§ Believers’ riches in Christ are based on God’s grace (1:2, 6–7; 2:7), peace (1:2), will (1:5), pleasure and purpose (1:9), glory (1:12–14), calling and inheritance (1:18), power and strength (1:19; 6:10), love (2:4), workmanship (2:10), Holy Spirit (3:16), offering and sacrifice (5:2), and armor (6:11–13).
§ The word “riches” is used five times in the letter; “grace” is used twelve times; “glory” eight times, “fullness” or “filled” six times; and the key phrase “in Christ” (or “in Him”) twelve times.
In his salutation, Paul presents the…
§ dual source of his apostolic authority,
§ a dual description of believers,
§ a dual blessing for believers,
§ and the dual source of those blessings.
- The Dual Source of Authority - Paul, an apostle of Christ Jesus by the will of God, (1:1a)
- Paul wrote with the authority of an apostle. Apostolos means “sent one” and in the New Testament is used as an official title of the men God uniquely chose to be the foundation layers of the church and the receivers, teachers, and writers of His final revelation—the New Testament.
- The apostolic duties were to preach the gospel (1 Cor. 1:17), teach and pray (Acts 6:4), work miracles (2 Cor. 12:12), build up other leaders of the church (Acts 14:23), and write the Word of God (Eph. 1:1; etc.).
- Besides the original twelve and Matthias (Acts 1:26), who replaced Judas, Paul was the only other apostle, “as it were … one untimely born” (1 Cor. 15:8). Yet he was not inferior to the other apostles, having met all the requirements for that office (1 Cor. 9:1).
- Paul’s credentials were not his academic training or his rabbinical leadership but his being an apostle of Christ Jesus by the will of God. Paul did not teach and write by his own authority but by the dual yet totally unified authority of the Son (Christ Jesus) and of the Father (God).
- In stating that truth Paul was not boasting of personal merit or elevating himself above other believers. He well remembered that he had been a blasphemer, a violent persecutor of the church, and an unworthy and ignorant unbeliever; and he still considered himself the foremost of sinners (1 Tim. 1:13, 15).
- Like every Christian, he was first of all “a bond–servant of Christ Jesus” his Lord (Rom. 1:1). By mentioning his apostleship, Paul simply established his undeserved but divinely–bestowed authority to speak in God’s behalf—which he states at the beginning of each of his epistles except Philippians and 1 and 2 Thessalonians.
- The Dual Designation of Believers - to the saints who are at Ephesus, and who are faithful in Christ Jesus: (1:1b)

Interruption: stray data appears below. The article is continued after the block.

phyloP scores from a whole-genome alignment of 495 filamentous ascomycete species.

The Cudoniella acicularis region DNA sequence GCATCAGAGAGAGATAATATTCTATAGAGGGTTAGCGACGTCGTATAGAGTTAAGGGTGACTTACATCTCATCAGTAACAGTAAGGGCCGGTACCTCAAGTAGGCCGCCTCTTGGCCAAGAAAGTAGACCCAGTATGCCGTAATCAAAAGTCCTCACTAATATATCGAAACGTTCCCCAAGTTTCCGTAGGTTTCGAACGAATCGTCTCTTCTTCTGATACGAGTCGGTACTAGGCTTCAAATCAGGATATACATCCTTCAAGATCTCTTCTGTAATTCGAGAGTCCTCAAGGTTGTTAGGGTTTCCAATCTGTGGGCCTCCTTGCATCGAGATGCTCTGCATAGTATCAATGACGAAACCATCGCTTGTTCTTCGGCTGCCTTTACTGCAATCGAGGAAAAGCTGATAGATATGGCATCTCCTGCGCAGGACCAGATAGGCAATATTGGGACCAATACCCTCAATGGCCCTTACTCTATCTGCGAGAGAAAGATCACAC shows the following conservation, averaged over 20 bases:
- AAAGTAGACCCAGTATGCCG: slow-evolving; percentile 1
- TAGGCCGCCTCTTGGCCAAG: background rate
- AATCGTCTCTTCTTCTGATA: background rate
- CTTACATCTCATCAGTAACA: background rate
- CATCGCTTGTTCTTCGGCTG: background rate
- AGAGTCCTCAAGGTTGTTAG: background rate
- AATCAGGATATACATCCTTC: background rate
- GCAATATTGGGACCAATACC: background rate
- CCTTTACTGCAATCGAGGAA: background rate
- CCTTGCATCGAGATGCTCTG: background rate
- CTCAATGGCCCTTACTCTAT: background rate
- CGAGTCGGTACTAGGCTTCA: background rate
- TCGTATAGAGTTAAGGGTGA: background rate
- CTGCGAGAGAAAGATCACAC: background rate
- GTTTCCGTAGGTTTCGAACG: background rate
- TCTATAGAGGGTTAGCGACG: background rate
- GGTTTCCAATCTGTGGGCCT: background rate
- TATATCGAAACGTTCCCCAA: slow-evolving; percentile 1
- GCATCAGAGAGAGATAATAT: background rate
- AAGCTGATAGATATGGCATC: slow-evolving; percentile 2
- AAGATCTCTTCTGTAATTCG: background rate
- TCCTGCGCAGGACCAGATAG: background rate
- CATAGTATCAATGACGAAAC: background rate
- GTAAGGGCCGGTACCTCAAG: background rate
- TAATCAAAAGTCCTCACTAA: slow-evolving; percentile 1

- From God’s side believers are those whom He has made holy, which is the meaning of saints. From man’s side believers are those who are faithful, those who have trusted in Christ Jesus as their Lord and Savior.
- Every Christian is a saint, because every Christian has been set apart and made holy through the perfect righteousness of Christ that has been placed to his account (Rom. 3:21–22; 1 Cor. 1:30; Phil. 3:9; etc.).
- When a person acts in faith to receive Christ, God acts in grace to give that person Christ’s own righteousness. It is Christ’s perfect righteousness—not a person’s own character or accomplishments, no matter how great they may seem in men’s eyes—that establishes every believer as one of God’s saints through saving faith.
- The Dual Blessings of Believers - Grace to you and peace (1:2a)
- This was a common greeting among Christians in the early church. Charis (grace) is God’s great kindness toward those who are undeserving of His favor but who have placed their faith in His Son, Jesus Christ.
- To greet a Christian brother or sister in this way is much more than a wish for their general well–being. It is also an acknowledgment of the divine grace in which we stand and which has made us mutual members of Christ’s Body and of God’s divine family.
- Grace is the fountain of which peace (eirēnē) is the stream. Because we have grace from God we have peace with God and the peace of God, “which surpasses all comprehension” (Phil. 4:7).
- Peace is the equivalent of the Hebrew shālôm, which, in its highest connotation, signifies spiritual prosperity and completeness.
- The Dual Source of Blessing - from God our Father and the Lord Jesus Christ. (1:2b)
- The dual source of blessing is the same as the dual source of authority—God our Father and the Lord Jesus Christ.
- Those are not separate and distinct sources but two manifestations of the same Source, as indicated by the connective kai (and), which can indicate equivalence, and here indicates that the Lord Jesus Christ is deity just like God our Father.
Paul’s message throughout this epistle is that believers might understand and experience more fully all of the blessings granted by their heavenly Father and His Son and their Savior, Jesus Christ.